I’ve been drawing in the evening again as a good way to wind down from the brain rigors of game development all day.  Now don’t get me wrong–I have an absolute blast making games but doing anything that intense for so long can cook you by the end of the day and I need a way to stretch out a little mentally.

I think I’ve been getting pretty cooked because most of my time these past few weeks has been spent learning all about various performance optimizations and graphical rendering methods in an effort to get Flash to run better on the iPhone via CS5 Beta.  I’ve learned a virtual truckload of information though and it will help to improve my games both in the browser on older computers and on mobile devices for sure.  This is information I’ll be sharing in a different post at a later date though.

As another way to wind down I’ve also been watching a good bit of Buffy the Vampire Slayer lately as a few of my friends have been cranking through episode after episode–season after season.  I watched it back when it had originally aired but it has been fun to see it again years later.  The themes, scenes, and stories have rubbed off on my subconscious though and clearly inspired the above drawing from last night:

This drawing is from a week or two ago.  Just one of those drawings that is stream of conscious style.  You just let the pen flow and move and you try to figure out what you want to draw as you see it.  I find that is the kind of state I like to draw in when I am just trying to relax and day dream a little.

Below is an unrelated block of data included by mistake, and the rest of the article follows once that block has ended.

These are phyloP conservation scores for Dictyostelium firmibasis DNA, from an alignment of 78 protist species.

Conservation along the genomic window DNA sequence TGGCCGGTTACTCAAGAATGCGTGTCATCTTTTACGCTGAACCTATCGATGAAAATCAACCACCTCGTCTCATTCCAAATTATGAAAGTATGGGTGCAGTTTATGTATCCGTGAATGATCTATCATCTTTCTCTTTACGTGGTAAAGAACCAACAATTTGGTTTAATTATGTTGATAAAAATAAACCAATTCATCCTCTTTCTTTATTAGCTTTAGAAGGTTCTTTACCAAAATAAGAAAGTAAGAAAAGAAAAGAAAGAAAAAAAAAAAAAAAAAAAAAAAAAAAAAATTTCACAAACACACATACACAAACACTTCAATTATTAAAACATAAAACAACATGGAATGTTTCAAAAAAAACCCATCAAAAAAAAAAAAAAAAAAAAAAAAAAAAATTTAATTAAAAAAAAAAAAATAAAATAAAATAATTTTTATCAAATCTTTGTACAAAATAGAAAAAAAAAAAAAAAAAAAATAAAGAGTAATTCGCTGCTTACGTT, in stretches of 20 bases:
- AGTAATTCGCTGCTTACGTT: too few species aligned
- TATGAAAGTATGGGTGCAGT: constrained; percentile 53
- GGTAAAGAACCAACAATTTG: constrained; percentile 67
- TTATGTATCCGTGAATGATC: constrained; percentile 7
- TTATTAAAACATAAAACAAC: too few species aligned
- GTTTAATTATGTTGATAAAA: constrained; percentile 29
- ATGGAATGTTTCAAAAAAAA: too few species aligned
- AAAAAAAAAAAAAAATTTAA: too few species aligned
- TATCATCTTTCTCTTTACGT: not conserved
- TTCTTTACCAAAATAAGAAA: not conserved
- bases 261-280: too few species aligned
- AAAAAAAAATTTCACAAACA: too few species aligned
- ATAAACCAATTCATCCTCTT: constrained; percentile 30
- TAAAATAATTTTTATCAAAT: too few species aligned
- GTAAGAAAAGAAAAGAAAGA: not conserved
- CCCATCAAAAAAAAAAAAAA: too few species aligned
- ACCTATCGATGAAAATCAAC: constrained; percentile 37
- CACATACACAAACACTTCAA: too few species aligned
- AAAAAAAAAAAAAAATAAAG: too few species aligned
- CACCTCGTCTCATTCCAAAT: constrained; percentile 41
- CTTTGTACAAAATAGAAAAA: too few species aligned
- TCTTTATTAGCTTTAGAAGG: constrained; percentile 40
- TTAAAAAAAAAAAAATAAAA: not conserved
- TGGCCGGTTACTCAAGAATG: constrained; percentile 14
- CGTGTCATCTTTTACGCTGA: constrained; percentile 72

Concept Art and Game Design

Art Games

Concept Art Driven Game DesignI like to use concept art as an alternative way to think up game design ideas.  Here is a quick illustration I came up with today for a game I am creating.

I have done a few illustrations for this game working through various game mechanics, styles, and ideas.

This is a useful creative tool for me to rapidly try out different concepts and see what they might look like before I even write a single line of code or start creating any game assets.

Creating concept art becomes a way I can immerse myself in the world and atmosphere of the game ahead of time because as I am drawing these illustrations I am imagining the various aspects of the gameplay occurring.  This can even include me making hand gestures and sound effects without me realizing it as I try out the game in my mind’s eye.  As embarrassing as that might sound for some people it has been something I’ve done unashamedly since I first started drawing as a child.  It makes the experience that much more involved and creatively useful for me.